Treating your attitude is what you are doing if you put yourself before the service that you are providing to the patient. You are in your own way and you are going to fail. You are treating the way you feel about your patient and not the way they feel. You may get lucky and actually make a difference in the life of your patient by some weird alignment of the planets. Don’t fool yourself. Don’t think that you can be an asshole and provide quality care to anyone. You can’t. It’s not going to happen. I’m sure that a lot of you disagree with what I have just said. It’s okay, you can believe that you are making a difference. I don’t believe that you are. We can agree to disagree.
So what can you do to improve? Well, the good news is that you have the power to get better. Most of you anyway. Some of you are screwed. Some of you don’t need to be doing this line of work. Some of you have some real issues that you need to seek professional help for. If that is you, I highly encourage you to get the help you need. It’s not “gay”; you are not “weak”; it is not stupid and you are not alone. Get the help and be better for you and all of the people you encounter.
As I said, you can improve. You have the power! You need to make a real effort to learn what empathy, sympathy and understanding are. You need to deploy kindness and you will win. You can build your entire career on kindness and serving others. Many people do it every day. There are many tools out there to improve. I don’t really endorse one method over the other because every person learns differently. YouTube is loaded with free content about how to improve your ability to be empathetic. The key is that you have to believe you need improvement. We all can get better at something. I certainly can. I am always looking to tweak my experience with people. I see it as a social experiment and I see almost every patient interaction as an opportunity to make a new friend.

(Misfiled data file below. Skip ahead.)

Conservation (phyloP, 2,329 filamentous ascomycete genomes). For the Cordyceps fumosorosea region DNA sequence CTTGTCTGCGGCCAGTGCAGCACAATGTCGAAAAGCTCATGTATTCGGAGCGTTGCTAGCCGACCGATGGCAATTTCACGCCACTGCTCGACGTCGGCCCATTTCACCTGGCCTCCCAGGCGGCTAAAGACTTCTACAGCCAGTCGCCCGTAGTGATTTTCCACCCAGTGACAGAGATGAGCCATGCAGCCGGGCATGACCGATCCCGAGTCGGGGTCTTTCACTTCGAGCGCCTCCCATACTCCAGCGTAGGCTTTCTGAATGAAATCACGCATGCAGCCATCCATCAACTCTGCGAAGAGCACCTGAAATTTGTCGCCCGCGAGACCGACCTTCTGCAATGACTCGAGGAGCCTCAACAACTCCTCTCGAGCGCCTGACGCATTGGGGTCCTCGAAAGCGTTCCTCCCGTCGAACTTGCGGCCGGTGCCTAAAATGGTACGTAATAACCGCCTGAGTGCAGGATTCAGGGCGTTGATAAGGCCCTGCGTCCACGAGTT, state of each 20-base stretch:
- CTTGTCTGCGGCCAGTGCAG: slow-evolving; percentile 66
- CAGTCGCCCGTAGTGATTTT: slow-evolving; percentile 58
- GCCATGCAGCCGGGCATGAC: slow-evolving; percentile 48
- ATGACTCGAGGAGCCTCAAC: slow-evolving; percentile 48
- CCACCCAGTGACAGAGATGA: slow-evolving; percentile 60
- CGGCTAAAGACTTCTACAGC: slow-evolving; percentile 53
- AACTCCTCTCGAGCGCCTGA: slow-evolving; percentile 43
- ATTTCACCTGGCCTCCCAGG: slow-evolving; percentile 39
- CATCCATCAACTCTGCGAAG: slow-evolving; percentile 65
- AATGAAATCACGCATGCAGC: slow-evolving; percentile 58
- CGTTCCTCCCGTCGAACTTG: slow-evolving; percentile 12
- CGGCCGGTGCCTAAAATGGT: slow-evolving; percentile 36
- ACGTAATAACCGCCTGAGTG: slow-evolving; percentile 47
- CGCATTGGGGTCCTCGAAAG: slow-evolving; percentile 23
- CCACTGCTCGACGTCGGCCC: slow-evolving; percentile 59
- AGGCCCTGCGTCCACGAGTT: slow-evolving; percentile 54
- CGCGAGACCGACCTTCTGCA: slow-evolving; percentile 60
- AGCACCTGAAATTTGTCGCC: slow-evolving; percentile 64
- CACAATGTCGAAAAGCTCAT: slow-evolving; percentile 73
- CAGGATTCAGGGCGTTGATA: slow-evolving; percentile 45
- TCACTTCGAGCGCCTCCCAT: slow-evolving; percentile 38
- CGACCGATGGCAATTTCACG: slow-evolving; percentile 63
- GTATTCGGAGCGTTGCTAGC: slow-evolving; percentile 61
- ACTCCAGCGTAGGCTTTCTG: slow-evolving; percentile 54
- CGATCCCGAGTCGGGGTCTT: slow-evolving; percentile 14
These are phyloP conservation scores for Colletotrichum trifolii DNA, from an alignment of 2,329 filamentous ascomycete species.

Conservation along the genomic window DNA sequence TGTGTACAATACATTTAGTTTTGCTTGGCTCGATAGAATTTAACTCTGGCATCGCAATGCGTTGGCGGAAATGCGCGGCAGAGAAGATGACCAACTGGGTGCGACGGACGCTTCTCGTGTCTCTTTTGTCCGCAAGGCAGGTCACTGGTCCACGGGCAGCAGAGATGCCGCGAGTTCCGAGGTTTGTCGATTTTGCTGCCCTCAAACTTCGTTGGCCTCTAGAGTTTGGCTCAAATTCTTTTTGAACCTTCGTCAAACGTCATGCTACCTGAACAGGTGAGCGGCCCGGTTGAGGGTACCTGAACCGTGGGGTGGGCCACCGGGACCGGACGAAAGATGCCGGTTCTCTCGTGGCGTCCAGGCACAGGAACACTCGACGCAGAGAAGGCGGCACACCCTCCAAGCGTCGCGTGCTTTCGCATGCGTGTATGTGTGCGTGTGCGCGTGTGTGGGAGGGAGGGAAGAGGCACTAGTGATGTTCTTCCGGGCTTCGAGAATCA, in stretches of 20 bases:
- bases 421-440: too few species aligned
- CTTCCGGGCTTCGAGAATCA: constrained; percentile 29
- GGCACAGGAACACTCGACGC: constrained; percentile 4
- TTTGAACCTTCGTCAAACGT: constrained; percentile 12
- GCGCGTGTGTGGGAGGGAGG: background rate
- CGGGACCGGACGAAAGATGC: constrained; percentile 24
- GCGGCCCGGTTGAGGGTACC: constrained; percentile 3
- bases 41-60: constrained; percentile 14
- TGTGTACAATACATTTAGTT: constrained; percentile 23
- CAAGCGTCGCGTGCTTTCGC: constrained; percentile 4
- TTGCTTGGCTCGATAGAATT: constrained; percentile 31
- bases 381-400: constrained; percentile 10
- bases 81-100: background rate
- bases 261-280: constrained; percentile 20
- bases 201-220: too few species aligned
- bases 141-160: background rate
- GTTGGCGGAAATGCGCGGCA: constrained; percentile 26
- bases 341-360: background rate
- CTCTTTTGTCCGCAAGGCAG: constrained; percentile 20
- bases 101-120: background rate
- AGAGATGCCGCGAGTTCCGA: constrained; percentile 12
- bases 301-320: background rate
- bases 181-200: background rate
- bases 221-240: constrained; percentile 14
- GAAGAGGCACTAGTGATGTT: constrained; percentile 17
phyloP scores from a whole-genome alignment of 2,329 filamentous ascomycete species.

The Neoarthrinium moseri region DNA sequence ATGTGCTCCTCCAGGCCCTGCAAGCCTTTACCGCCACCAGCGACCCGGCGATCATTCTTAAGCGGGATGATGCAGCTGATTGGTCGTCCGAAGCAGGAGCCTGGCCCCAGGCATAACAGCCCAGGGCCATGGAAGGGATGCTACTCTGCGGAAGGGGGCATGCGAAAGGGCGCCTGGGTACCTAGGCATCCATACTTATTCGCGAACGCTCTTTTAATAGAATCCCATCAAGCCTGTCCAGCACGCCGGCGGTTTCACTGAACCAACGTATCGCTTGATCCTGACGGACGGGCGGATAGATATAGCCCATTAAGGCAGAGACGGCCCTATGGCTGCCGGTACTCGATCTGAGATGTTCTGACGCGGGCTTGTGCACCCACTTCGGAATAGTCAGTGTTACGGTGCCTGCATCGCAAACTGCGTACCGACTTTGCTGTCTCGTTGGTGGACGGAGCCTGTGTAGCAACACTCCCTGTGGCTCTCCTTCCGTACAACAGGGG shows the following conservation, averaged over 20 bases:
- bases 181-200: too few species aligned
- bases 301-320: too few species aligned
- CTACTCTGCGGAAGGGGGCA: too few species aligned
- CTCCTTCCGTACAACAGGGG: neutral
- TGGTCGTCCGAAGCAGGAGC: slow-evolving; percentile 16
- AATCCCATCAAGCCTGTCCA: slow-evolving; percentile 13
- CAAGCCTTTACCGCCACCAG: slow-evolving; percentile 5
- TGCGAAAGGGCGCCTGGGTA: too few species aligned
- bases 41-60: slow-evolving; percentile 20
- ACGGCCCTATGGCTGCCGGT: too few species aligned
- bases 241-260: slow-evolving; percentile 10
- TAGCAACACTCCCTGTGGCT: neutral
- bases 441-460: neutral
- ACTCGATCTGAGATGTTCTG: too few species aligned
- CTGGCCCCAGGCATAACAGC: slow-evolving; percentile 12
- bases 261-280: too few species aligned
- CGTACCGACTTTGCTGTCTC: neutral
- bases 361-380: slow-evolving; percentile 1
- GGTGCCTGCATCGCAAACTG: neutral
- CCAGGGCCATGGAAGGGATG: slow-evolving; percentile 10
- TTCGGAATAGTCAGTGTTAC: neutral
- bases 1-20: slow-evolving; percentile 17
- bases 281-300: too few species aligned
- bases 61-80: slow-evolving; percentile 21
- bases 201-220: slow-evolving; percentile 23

As you can see, I have trouble articulating how I do what I do. All I know is that my parents ingrained a solid set of values in me that I lean on very heavily when interacting with people. I learned to be as nice to the janitor as I am with the CEO. I learned to be just as interested in the oldest person to the youngest. To be nice and to be fair.
The Heroin epidemic was a trying time for all of us due to the increased workload and the social stigma attached to it. I did my best to treat everyone the same but did have a few moments that I am not proud of and treated some people as less than human. I didn’t get to far into the “firehouse rhetoric” about how the addicts were less than us but I didn’t fight against it either, which in my view is just as bad. I went home angry with myself and called some of my coworkers brainless idiots behind closed doors. I can’t change that.
So that is the best that I can do to explain it. I hope that my explanation gives you some value and helps you at least start a conversation with yourself or others about how you treat people. This line of work brings most of the people in it a great deal of stress but brings many great rewards. You can make the job whatever you want it to be. That’s the joy of it!
“May I never see in the patients nothing but a fellow creature in pain” – The Oath Of Maimonides
Stay safe out there and be nice!